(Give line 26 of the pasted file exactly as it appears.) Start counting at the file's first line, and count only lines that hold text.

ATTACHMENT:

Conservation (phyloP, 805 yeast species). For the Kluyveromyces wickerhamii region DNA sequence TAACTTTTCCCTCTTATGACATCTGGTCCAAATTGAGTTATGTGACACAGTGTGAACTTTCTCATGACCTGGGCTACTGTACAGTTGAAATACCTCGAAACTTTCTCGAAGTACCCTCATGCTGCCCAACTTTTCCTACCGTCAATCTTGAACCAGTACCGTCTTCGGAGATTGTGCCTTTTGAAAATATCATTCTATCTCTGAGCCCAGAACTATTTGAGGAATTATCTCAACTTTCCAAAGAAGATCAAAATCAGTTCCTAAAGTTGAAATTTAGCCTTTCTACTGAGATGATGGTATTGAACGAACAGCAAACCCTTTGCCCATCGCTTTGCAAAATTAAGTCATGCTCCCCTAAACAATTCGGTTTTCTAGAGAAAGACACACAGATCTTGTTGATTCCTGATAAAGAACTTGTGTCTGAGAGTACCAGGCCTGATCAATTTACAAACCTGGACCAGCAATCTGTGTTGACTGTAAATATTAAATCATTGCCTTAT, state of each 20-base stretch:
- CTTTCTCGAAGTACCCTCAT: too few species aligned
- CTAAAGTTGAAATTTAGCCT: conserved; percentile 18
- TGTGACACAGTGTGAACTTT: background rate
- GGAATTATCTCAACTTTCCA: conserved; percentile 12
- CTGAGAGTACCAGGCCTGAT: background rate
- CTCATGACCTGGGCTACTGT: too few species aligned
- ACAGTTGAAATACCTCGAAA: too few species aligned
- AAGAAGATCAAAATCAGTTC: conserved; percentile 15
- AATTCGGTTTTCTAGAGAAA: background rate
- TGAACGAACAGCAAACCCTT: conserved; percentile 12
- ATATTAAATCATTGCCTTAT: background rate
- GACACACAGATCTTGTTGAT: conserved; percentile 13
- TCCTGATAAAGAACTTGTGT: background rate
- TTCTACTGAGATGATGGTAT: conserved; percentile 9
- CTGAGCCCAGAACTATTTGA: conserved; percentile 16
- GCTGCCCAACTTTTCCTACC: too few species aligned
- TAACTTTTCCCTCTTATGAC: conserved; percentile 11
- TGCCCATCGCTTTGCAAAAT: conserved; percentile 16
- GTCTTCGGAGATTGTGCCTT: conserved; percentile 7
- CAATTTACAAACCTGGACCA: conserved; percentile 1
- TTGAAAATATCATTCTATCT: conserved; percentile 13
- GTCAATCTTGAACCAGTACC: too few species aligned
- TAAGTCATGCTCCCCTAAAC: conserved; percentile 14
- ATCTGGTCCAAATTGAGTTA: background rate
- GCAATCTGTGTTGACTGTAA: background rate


- GCAATCTGTGTTGACTGTAA: background rate